In what do you believe?
I am part of a small group, all of whom would self-identify as Christian, or at least participate in a Christian community. We have recently been engaged in extended conversations about what it is we believe. You might think that these beliefs would be self-evident. You might also think these beliefs would be the same for all of us.
When many of us were growing up, that might have been the case. Being a Christian required a clearly defined set of core beliefs. Added to those might be an emphasis here and there on Mary, a requirement of speaking in tongues or the occasional challenge to handle snakes. That core set of beliefs, though, all of us thought was immutable. What we did not have was a historical perspective that would allow us to see how recent some of those beliefs were and are.
For those among us who believe in science, the folks holding to a flat Earth understanding of our planet would exemplify a similar disconnect. While the best scientific thought before and even after Pythagorus, was brought to bear on the study of the planet, it was limited. Even so, people put great stock in the “knowledge” it produced. To many, that the Earth was flat was Truth. And because it was Truth, they believed in it.
Thank goodness, for the advancement of human knowledge, science is not locked in by texts the way some religions are. When the written word is purported to have come from God’s “mouth” to the writers’ ears a lot is required if questions are not to be shut down.
Then there is the issue of the constraining power of institutions. I am confident most scientists are grateful for the peer review of the American Academy of Whatever Field of Science Their Work Is In. There are, however, original thinkers who might be thought of as mavericks discontent with the extent of current knowledge. These are visionary scientists who can imagine what others simply can’t conceive. Some of these are men and women willing to buck the systems within which many of their peers contentedly plod along. They are often the ones who further, by leaps and bounds, what we know about the world.
Persons in the realm of religious studies deal with thoughts, concepts, and knowledge in their field in similar ways. Some push theological envelops, and some don’t. Some take into account new knowledge from archaeology, and some don’t. Some engage in robust academic conversation about scripture, and some don’t. This becomes particularly problematic when what is thought, written, or taught is attributed directly to God.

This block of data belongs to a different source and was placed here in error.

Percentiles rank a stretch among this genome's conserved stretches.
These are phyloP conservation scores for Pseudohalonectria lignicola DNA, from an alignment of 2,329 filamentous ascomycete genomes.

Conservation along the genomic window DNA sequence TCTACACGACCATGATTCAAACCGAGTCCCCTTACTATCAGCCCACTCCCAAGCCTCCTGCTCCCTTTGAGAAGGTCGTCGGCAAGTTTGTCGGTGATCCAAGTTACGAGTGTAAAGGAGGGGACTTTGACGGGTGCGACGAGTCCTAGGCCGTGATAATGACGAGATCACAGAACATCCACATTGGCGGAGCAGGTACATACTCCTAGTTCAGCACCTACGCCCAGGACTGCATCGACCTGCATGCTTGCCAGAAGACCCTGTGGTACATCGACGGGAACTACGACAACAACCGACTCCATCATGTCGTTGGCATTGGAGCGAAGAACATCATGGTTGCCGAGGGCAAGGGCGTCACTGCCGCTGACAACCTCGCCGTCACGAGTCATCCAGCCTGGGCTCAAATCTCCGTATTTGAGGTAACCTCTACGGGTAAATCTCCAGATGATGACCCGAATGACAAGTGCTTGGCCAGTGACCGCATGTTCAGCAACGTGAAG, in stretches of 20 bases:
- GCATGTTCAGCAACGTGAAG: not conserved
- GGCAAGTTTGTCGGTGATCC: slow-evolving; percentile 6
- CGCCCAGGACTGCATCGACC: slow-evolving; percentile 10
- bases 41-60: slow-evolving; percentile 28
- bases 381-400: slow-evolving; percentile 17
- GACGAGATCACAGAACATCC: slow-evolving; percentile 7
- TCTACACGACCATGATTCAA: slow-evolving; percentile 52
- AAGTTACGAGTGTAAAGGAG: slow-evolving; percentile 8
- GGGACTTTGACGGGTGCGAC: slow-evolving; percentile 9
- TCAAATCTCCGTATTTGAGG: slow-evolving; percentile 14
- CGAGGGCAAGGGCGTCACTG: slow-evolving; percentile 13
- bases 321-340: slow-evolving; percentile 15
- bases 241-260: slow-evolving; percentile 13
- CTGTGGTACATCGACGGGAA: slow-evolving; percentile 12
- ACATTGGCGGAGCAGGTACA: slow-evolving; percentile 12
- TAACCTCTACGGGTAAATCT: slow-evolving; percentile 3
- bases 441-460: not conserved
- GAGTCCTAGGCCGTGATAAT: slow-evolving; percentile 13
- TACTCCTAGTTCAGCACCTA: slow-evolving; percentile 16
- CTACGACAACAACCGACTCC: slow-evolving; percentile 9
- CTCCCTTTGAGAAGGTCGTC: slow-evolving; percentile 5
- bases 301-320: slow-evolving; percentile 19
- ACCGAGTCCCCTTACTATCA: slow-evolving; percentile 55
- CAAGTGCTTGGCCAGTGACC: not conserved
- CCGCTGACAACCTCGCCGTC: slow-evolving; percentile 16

Most thinkers who bother to engage with matters that pertain to Christian faith are working within a system designed to perpetuate itself – the Church. Because of that, it is hard to find theologians who will speak differently about the Bible or God. Yet they are there.
Evolving and developing thoughts about God, biblical scripture, and what it means to be a Christian exist. It is an uphill battle, though, for these thoughts and concepts to make their way into the pews of our churches. It takes innovative and creative minds to think them in the first place. It also takes determined and courageous (or foolhardy) pastors to disseminate them. And unless all that effort gets squashed, it also takes the “faithful” who are willing to explore, to be open, and to consider change. When what a person has believed his or her whole life was taught as absolute truth, these “faithful” may be the biggest road block of all.
To believe in something is to put our trust in it. To trust in science, for thinking people, is to trust in an ever changing and expanding body of knowledge. It might be hard, but would it be so bad to trust in the same way in a changing and expanding way of thinking about God and scripture?
For us Christians, our relationship with Christ is the given. Might not all the rest of it be open to an evolving understanding?
Leigh Waggoner is priest at St. Barnabas Episcopal Church. She can be reached at 565-7865, or firstname.lastname@example.org.